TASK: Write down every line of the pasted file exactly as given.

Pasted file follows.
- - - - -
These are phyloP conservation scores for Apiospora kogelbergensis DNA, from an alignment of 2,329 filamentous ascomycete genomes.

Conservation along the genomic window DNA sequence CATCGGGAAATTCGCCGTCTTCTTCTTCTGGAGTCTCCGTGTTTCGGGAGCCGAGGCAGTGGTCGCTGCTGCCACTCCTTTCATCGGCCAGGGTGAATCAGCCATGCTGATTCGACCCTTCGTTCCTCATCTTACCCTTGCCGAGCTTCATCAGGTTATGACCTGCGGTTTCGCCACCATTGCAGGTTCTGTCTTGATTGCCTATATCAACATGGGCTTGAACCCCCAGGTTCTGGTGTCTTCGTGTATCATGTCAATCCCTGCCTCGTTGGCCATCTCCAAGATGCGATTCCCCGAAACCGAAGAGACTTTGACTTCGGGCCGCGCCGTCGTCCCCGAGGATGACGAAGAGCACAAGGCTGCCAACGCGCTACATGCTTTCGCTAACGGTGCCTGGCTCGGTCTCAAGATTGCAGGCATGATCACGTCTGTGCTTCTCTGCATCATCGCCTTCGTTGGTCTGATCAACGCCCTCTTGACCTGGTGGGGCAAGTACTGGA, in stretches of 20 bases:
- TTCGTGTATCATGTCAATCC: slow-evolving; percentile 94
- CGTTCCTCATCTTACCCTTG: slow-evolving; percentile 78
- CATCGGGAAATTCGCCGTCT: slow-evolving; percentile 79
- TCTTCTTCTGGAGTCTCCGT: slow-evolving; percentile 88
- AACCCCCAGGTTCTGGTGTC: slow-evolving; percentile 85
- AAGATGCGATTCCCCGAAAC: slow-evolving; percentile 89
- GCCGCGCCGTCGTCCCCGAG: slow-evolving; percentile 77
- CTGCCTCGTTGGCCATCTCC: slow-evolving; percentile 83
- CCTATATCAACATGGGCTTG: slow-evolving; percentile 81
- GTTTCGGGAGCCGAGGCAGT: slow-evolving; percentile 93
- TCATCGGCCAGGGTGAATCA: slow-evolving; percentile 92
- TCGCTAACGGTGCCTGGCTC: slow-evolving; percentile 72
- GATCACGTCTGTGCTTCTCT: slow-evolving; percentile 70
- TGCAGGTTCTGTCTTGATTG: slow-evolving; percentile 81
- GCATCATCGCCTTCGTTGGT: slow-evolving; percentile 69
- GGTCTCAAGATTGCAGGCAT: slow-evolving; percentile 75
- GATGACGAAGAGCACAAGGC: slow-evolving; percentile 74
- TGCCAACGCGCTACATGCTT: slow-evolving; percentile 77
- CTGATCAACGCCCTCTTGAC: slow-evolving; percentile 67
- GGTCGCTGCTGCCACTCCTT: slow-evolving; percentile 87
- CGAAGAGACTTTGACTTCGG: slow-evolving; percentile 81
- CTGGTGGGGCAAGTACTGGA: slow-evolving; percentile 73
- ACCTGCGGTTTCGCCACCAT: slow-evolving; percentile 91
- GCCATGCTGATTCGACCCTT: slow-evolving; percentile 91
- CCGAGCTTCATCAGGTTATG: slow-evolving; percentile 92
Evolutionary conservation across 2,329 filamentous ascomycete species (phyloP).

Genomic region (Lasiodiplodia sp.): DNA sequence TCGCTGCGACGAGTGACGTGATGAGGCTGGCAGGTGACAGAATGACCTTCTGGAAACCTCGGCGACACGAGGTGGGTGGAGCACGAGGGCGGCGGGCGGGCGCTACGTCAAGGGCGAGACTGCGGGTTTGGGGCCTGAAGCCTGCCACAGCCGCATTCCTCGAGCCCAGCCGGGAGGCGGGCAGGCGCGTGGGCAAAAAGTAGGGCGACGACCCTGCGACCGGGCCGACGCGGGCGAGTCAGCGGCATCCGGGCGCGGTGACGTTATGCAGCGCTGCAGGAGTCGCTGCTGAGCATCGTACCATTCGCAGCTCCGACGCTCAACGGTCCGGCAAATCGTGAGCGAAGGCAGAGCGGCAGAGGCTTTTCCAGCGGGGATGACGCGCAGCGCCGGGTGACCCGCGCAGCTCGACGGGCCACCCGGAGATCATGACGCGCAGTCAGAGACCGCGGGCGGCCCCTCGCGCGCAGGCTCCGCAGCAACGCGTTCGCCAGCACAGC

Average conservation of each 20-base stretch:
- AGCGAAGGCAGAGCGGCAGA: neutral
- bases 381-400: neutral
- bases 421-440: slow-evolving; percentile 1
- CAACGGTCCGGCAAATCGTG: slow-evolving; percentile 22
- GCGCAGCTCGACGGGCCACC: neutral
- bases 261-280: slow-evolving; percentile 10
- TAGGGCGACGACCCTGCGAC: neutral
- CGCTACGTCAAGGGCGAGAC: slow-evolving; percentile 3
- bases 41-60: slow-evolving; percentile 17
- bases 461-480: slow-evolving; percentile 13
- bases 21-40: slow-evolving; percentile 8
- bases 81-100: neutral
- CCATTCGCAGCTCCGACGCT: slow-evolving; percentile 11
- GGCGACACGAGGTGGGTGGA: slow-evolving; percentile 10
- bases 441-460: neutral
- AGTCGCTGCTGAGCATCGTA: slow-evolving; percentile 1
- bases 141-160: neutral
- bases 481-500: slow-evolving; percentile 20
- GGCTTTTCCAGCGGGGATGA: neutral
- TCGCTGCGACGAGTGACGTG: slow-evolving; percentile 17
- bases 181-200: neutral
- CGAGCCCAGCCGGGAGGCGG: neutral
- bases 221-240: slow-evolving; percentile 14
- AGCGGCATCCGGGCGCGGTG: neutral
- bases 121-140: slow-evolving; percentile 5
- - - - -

These are phyloP conservation scores for Apiospora kogelbergensis DNA, from an alignment of 2,329 filamentous ascomycete genomes.

Conservation along the genomic window DNA sequence CATCGGGAAATTCGCCGTCTTCTTCTTCTGGAGTCTCCGTGTTTCGGGAGCCGAGGCAGTGGTCGCTGCTGCCACTCCTTTCATCGGCCAGGGTGAATCAGCCATGCTGATTCGACCCTTCGTTCCTCATCTTACCCTTGCCGAGCTTCATCAGGTTATGACCTGCGGTTTCGCCACCATTGCAGGTTCTGTCTTGATTGCCTATATCAACATGGGCTTGAACCCCCAGGTTCTGGTGTCTTCGTGTATCATGTCAATCCCTGCCTCGTTGGCCATCTCCAAGATGCGATTCCCCGAAACCGAAGAGACTTTGACTTCGGGCCGCGCCGTCGTCCCCGAGGATGACGAAGAGCACAAGGCTGCCAACGCGCTACATGCTTTCGCTAACGGTGCCTGGCTCGGTCTCAAGATTGCAGGCATGATCACGTCTGTGCTTCTCTGCATCATCGCCTTCGTTGGTCTGATCAACGCCCTCTTGACCTGGTGGGGCAAGTACTGGA, in stretches of 20 bases:
- TTCGTGTATCATGTCAATCC: slow-evolving; percentile 94
- CGTTCCTCATCTTACCCTTG: slow-evolving; percentile 78
- CATCGGGAAATTCGCCGTCT: slow-evolving; percentile 79
- TCTTCTTCTGGAGTCTCCGT: slow-evolving; percentile 88
- AACCCCCAGGTTCTGGTGTC: slow-evolving; percentile 85
- AAGATGCGATTCCCCGAAAC: slow-evolving; percentile 89
- GCCGCGCCGTCGTCCCCGAG: slow-evolving; percentile 77
- CTGCCTCGTTGGCCATCTCC: slow-evolving; percentile 83
- CCTATATCAACATGGGCTTG: slow-evolving; percentile 81
- GTTTCGGGAGCCGAGGCAGT: slow-evolving; percentile 93
- TCATCGGCCAGGGTGAATCA: slow-evolving; percentile 92
- TCGCTAACGGTGCCTGGCTC: slow-evolving; percentile 72
- GATCACGTCTGTGCTTCTCT: slow-evolving; percentile 70
- TGCAGGTTCTGTCTTGATTG: slow-evolving; percentile 81
- GCATCATCGCCTTCGTTGGT: slow-evolving; percentile 69
- GGTCTCAAGATTGCAGGCAT: slow-evolving; percentile 75
- GATGACGAAGAGCACAAGGC: slow-evolving; percentile 74
- TGCCAACGCGCTACATGCTT: slow-evolving; percentile 77
- CTGATCAACGCCCTCTTGAC: slow-evolving; percentile 67
- GGTCGCTGCTGCCACTCCTT: slow-evolving; percentile 87
- CGAAGAGACTTTGACTTCGG: slow-evolving; percentile 81
- CTGGTGGGGCAAGTACTGGA: slow-evolving; percentile 73
- ACCTGCGGTTTCGCCACCAT: slow-evolving; percentile 91
- GCCATGCTGATTCGACCCTT: slow-evolving; percentile 91
- CCGAGCTTCATCAGGTTATG: slow-evolving; percentile 92
Evolutionary conservation across 2,329 filamentous ascomycete species (phyloP).

Genomic region (Lasiodiplodia sp.): DNA sequence TCGCTGCGACGAGTGACGTGATGAGGCTGGCAGGTGACAGAATGACCTTCTGGAAACCTCGGCGACACGAGGTGGGTGGAGCACGAGGGCGGCGGGCGGGCGCTACGTCAAGGGCGAGACTGCGGGTTTGGGGCCTGAAGCCTGCCACAGCCGCATTCCTCGAGCCCAGCCGGGAGGCGGGCAGGCGCGTGGGCAAAAAGTAGGGCGACGACCCTGCGACCGGGCCGACGCGGGCGAGTCAGCGGCATCCGGGCGCGGTGACGTTATGCAGCGCTGCAGGAGTCGCTGCTGAGCATCGTACCATTCGCAGCTCCGACGCTCAACGGTCCGGCAAATCGTGAGCGAAGGCAGAGCGGCAGAGGCTTTTCCAGCGGGGATGACGCGCAGCGCCGGGTGACCCGCGCAGCTCGACGGGCCACCCGGAGATCATGACGCGCAGTCAGAGACCGCGGGCGGCCCCTCGCGCGCAGGCTCCGCAGCAACGCGTTCGCCAGCACAGC

Average conservation of each 20-base stretch:
- AGCGAAGGCAGAGCGGCAGA: neutral
- bases 381-400: neutral
- bases 421-440: slow-evolving; percentile 1
- CAACGGTCCGGCAAATCGTG: slow-evolving; percentile 22
- GCGCAGCTCGACGGGCCACC: neutral
- bases 261-280: slow-evolving; percentile 10
- TAGGGCGACGACCCTGCGAC: neutral
- CGCTACGTCAAGGGCGAGAC: slow-evolving; percentile 3
- bases 41-60: slow-evolving; percentile 17
- bases 461-480: slow-evolving; percentile 13
- bases 21-40: slow-evolving; percentile 8
- bases 81-100: neutral
- CCATTCGCAGCTCCGACGCT: slow-evolving; percentile 11
- GGCGACACGAGGTGGGTGGA: slow-evolving; percentile 10
- bases 441-460: neutral
- AGTCGCTGCTGAGCATCGTA: slow-evolving; percentile 1
- bases 141-160: neutral
- bases 481-500: slow-evolving; percentile 20
- GGCTTTTCCAGCGGGGATGA: neutral
- TCGCTGCGACGAGTGACGTG: slow-evolving; percentile 17
- bases 181-200: neutral
- CGAGCCCAGCCGGGAGGCGG: neutral
- bases 221-240: slow-evolving; percentile 14
- AGCGGCATCCGGGCGCGGTG: neutral
- bases 121-140: slow-evolving; percentile 5